SHE IS A SINNER
T. PIERCE BROWN
In Luke 7:39 we find, “Now when the Pharisee that had bidden him saw it, he spake within himself, saying, This man, if he were a prophet, would have perceived who and what manner of woman this is that toucheth him, that she is a sinner.” The Pharisee did what most of us do. His label of the woman as a sinner was so big that he could not see beyond the label. The woman, who in loving, penitent faith washed the feet of Jesus with her tears, and dried them with her hair was, to him, just a sinner.
I still remember my shocked surprise when one of my favorite professors in graduate school said, “Whatever you say a thing is, it is not.” When it eventually soaked in, I realized that he was expressing a profound truth that I already knew, but the implications of which I had never properly considered. That truth can be stated in several different ways, such as, “The map is not the territory” or “The word is not the thing it represents.” Whenever we see a person react to a label one has attached to a person rather than to the person, we see the need for understanding the principle my professor was trying to teach.
This principle is especially important for parents and teachers to know, but even if you live alone and seldom come in contact with another, you may profit by an awareness of the truth that whatever you say a thing is, it is not. For example, you may say, “I am a failure.” Many persons have felt this way, some even to the point of suicide, when what they had done was to fail a particular thing, sometimes only one examination on one subject.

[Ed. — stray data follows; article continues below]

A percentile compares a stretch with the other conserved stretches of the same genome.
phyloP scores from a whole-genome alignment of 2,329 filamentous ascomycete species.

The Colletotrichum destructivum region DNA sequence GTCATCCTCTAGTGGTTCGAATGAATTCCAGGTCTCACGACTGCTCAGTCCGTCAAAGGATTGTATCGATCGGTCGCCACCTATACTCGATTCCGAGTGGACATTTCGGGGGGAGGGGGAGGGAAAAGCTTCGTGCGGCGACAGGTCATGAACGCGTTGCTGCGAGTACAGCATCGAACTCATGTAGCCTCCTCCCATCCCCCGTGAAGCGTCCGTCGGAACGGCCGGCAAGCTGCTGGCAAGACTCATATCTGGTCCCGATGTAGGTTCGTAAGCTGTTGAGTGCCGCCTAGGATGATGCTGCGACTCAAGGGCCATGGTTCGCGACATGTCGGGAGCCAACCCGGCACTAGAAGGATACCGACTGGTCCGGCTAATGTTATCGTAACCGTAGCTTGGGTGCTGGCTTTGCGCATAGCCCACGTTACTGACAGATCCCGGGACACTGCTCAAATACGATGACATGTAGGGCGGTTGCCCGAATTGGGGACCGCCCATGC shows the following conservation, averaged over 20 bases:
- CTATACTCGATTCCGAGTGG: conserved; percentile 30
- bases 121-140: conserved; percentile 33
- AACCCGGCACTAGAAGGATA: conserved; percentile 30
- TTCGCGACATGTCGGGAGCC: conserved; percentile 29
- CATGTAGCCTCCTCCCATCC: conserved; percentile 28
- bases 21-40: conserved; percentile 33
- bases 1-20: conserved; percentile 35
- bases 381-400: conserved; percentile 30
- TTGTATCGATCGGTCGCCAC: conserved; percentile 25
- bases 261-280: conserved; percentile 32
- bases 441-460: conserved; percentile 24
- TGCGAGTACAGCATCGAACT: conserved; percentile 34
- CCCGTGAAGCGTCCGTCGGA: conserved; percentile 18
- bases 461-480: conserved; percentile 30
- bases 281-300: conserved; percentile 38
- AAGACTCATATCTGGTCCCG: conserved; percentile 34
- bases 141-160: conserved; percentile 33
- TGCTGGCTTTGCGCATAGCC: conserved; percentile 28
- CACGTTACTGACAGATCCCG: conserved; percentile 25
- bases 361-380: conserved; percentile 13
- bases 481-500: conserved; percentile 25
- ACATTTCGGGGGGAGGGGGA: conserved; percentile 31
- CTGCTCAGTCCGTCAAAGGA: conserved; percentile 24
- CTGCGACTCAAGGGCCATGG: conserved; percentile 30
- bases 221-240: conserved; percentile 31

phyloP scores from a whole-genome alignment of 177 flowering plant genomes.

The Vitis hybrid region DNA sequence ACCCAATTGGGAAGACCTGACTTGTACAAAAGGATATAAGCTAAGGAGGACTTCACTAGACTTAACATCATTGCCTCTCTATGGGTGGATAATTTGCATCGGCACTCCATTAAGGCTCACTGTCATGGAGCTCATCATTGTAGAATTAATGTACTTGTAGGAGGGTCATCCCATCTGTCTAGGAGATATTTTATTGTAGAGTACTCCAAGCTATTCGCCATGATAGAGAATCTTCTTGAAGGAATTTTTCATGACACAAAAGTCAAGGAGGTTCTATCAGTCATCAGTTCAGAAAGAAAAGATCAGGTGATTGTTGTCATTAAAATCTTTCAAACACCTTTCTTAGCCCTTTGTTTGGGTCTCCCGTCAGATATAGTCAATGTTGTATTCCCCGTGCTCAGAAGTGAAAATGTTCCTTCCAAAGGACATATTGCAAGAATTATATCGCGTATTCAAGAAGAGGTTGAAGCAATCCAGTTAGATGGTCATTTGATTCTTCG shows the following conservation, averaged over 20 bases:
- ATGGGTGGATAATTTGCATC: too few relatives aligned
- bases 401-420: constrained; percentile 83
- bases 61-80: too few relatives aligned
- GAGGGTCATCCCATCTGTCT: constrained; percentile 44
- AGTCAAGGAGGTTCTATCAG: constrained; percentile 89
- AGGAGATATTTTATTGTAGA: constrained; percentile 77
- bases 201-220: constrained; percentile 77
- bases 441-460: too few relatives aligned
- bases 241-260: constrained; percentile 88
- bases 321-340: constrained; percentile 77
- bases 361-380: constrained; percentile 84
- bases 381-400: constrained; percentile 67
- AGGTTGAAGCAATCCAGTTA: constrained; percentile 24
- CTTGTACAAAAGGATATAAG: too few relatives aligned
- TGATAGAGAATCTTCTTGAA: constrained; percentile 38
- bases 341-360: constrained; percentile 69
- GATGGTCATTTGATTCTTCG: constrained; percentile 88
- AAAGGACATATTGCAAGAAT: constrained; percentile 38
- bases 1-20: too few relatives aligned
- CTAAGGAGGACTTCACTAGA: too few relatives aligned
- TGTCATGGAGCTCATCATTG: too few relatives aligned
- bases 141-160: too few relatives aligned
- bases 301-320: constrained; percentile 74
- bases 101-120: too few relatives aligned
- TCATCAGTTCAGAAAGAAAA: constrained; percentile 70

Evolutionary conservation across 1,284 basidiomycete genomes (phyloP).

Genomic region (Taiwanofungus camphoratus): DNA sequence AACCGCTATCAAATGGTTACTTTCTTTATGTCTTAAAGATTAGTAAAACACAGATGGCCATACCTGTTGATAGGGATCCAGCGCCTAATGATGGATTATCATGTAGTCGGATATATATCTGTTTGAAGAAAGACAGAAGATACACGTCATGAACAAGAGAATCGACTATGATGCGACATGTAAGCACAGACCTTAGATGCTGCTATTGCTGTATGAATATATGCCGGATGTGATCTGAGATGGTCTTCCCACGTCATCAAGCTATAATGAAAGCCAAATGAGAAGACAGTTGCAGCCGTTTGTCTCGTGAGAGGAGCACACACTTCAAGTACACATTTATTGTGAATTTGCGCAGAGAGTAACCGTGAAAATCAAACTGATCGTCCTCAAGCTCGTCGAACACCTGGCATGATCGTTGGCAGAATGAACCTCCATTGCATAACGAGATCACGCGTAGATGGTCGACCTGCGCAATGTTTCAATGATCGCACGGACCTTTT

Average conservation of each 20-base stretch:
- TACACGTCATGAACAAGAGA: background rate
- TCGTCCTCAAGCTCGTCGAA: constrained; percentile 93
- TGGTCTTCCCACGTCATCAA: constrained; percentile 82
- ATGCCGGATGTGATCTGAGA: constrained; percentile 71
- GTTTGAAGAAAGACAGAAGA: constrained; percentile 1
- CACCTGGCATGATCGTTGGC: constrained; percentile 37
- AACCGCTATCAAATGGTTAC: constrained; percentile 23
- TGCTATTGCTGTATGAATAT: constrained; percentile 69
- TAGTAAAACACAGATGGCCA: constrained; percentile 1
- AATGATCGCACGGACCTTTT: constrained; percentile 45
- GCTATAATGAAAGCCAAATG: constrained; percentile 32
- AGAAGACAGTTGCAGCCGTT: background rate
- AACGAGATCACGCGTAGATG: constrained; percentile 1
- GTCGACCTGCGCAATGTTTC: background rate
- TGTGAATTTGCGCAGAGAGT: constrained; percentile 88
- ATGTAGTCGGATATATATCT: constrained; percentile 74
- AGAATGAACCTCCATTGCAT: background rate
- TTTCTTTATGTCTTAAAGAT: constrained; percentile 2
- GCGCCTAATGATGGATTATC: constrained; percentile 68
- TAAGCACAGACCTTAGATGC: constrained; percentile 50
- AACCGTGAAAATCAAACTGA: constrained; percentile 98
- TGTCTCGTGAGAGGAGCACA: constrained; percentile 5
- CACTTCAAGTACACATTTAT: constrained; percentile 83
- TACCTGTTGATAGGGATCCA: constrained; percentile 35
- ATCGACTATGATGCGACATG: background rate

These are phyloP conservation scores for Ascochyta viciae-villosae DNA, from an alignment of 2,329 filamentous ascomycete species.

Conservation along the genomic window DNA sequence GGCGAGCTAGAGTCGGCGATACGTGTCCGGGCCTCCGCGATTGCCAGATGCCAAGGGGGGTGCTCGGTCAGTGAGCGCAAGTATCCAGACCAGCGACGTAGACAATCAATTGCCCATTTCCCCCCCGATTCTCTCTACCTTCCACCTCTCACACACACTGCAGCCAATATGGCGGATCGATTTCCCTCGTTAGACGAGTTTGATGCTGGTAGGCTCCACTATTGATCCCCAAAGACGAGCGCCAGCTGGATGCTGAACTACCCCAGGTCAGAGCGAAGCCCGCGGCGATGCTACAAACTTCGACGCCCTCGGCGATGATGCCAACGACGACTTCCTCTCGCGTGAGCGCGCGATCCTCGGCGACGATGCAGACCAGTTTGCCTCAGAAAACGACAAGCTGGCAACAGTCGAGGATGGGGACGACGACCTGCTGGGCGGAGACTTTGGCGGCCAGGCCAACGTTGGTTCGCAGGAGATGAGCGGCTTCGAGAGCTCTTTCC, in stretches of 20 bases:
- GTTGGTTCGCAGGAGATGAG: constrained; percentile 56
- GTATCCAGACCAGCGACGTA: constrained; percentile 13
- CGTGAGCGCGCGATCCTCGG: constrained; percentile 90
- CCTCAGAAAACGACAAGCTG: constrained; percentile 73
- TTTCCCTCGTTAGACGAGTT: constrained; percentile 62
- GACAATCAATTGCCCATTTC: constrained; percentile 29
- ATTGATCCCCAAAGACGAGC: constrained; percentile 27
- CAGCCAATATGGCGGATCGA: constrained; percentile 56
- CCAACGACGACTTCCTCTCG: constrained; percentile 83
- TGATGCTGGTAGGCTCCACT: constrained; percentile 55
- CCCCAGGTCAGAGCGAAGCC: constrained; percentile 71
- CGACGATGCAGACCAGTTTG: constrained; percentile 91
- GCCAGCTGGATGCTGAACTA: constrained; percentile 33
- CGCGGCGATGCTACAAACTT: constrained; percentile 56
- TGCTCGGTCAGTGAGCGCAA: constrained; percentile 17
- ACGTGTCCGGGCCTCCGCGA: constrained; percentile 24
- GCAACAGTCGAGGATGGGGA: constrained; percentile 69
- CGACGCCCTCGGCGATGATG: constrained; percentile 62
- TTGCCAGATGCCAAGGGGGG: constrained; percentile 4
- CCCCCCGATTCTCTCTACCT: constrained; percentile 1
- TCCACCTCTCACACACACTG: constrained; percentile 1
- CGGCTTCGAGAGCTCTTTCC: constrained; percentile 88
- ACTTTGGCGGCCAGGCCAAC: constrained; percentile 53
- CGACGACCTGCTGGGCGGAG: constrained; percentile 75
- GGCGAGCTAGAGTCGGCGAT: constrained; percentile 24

I know a woman who was impressed by her mother that she was no good and worth nothing. She dropped out of high school and acted most of the time for 30 years as if she were worthless. When I taught her that Christ did not die for trash and that she was worth more than all the gold in the world, she obeyed the gospel, went back and finished high school and college and now has one Master’s degree and two Doctorates.
When parents or teachers are tempted to say to a child in their care, “You are a bad boy” or any other negative statement, we want to impress upon you in the strongest way possible that the statement may have more far reaching implications and results than you imagine. It is far better to point out that a particular action was bad or inappropriate than it is to characterize the person that way. This is not only psychologically and pedagogically sound, it is theologically sound. We could show numerous examples from the Bible where a person was blinded to some truths, or made improper responses because he thought and spoke as the Pharisee in Luke 7 which we mentioned at the beginning of this article. One reason Jesus reacted to those who were labeled as publicans and sinners was because He looked beyond the labels to the person, and knew better than most that “Whatever you say a thing is, it is not” or “The label is not the thing labeled, no matter how accurately it may describe some aspect of that thing.” If parents and teachers will learn this principle and teach their children to think, talk and act with an awareness of its validity, many good things would happen.